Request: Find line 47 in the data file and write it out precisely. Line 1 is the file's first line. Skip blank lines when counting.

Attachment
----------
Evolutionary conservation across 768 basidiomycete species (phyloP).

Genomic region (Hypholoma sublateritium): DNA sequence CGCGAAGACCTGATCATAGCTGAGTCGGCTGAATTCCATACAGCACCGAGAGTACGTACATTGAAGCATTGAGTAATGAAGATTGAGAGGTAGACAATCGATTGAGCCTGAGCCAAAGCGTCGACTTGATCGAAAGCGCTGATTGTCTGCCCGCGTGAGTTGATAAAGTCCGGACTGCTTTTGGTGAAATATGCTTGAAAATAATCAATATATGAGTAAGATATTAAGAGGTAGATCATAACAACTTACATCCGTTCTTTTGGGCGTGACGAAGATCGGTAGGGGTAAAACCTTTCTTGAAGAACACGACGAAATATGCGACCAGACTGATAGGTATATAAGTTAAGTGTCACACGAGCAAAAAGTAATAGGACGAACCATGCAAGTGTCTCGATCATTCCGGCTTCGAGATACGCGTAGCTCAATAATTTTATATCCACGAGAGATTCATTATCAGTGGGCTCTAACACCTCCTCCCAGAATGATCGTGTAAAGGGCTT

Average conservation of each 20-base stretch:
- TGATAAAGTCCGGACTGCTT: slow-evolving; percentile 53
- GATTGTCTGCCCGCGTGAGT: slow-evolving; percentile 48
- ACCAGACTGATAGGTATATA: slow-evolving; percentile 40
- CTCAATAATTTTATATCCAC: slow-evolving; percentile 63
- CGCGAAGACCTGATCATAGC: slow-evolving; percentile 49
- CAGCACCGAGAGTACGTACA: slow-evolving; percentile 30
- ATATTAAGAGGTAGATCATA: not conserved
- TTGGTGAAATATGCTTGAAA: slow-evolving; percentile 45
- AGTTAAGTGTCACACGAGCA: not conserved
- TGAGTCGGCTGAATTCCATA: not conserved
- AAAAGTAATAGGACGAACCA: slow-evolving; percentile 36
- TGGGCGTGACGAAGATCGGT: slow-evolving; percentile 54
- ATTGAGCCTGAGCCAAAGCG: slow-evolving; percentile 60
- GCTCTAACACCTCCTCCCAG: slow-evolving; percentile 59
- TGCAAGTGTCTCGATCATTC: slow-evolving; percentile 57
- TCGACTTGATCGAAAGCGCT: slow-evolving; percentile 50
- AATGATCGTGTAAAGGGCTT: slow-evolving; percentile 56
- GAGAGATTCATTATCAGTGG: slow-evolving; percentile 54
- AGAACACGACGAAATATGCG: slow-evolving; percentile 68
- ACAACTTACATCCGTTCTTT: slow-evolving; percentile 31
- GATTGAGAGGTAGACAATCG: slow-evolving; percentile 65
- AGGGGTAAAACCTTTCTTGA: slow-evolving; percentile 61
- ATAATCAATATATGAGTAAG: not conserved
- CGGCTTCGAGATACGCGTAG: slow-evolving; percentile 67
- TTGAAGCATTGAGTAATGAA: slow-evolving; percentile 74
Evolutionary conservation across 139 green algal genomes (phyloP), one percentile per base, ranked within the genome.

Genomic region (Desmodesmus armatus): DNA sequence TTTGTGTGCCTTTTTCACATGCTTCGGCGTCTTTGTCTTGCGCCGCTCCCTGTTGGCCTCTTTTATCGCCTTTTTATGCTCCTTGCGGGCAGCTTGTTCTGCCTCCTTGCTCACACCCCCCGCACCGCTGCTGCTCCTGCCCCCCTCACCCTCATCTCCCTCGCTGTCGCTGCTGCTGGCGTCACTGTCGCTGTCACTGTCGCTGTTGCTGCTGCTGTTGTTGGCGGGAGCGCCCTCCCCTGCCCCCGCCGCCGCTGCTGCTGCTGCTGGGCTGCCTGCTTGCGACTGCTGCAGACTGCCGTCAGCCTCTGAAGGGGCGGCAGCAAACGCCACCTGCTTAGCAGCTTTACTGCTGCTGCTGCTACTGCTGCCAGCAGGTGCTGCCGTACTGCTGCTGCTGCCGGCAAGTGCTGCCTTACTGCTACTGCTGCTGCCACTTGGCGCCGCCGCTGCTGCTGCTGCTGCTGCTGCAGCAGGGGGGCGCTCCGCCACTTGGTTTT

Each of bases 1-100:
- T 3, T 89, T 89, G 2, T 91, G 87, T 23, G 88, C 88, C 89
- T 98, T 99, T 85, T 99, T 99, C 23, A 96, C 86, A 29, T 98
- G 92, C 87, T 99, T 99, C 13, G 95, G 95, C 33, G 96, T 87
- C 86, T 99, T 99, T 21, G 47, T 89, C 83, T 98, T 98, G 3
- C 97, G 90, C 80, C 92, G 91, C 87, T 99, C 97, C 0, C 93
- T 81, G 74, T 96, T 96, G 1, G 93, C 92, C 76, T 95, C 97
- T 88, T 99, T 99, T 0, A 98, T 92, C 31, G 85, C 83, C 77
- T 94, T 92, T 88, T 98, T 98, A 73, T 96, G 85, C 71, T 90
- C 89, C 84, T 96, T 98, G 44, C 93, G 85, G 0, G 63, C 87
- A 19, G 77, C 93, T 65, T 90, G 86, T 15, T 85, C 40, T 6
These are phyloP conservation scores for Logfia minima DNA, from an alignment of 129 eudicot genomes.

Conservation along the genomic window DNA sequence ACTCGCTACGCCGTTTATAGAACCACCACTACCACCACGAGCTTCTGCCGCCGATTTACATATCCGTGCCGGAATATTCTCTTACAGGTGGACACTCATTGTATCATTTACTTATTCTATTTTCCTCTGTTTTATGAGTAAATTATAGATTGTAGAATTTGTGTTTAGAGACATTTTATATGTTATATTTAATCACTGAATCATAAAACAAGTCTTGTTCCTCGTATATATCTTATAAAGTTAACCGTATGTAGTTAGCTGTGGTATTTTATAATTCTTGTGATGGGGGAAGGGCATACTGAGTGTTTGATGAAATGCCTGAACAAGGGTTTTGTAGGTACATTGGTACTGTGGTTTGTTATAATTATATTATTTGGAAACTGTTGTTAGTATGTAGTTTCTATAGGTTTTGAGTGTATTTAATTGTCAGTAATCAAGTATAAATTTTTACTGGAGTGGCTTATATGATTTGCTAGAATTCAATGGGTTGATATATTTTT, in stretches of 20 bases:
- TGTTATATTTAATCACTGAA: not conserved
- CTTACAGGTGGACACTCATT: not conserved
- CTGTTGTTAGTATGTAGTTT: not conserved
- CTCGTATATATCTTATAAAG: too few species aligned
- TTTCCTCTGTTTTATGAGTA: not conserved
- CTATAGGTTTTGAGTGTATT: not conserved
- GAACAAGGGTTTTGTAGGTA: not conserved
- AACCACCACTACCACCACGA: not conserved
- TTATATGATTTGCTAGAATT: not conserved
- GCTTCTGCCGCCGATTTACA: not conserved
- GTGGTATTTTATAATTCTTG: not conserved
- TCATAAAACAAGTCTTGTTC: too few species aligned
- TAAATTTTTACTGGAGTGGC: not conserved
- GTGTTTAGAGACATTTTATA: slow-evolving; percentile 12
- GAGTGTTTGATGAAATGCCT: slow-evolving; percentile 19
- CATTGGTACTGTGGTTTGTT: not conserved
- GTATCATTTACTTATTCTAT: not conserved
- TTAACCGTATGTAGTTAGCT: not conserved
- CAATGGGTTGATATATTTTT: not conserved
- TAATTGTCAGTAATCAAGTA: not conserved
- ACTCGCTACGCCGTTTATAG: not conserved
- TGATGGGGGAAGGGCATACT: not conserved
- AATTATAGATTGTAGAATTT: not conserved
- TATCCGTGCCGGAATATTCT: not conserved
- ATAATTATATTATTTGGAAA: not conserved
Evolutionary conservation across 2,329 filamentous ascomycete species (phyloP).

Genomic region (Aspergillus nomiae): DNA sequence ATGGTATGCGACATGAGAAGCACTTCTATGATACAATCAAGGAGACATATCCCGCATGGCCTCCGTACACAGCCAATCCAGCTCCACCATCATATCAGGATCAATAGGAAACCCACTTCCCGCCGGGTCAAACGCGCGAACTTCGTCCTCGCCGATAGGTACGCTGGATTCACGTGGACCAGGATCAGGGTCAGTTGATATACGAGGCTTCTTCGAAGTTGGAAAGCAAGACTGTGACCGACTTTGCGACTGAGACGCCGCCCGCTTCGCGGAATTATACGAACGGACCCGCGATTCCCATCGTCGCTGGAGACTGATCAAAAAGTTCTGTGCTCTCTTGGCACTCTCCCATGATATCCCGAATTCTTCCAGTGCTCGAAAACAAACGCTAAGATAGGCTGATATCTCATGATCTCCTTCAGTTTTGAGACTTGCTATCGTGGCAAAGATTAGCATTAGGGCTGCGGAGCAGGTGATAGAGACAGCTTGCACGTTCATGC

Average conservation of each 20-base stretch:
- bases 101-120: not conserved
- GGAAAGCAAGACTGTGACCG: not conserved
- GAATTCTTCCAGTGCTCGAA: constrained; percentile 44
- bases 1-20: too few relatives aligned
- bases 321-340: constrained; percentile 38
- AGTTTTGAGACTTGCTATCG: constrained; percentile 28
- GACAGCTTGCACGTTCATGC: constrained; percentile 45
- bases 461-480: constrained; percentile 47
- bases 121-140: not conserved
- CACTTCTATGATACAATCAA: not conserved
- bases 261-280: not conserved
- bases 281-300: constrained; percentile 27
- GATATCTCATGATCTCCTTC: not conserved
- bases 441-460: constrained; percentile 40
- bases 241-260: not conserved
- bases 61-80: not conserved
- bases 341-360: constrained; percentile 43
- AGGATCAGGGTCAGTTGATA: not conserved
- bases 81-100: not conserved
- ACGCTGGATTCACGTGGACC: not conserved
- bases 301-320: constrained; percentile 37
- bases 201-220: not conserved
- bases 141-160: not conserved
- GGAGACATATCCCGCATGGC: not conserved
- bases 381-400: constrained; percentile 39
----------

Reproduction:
- CTCGTATATATCTTATAAAG: too few species aligned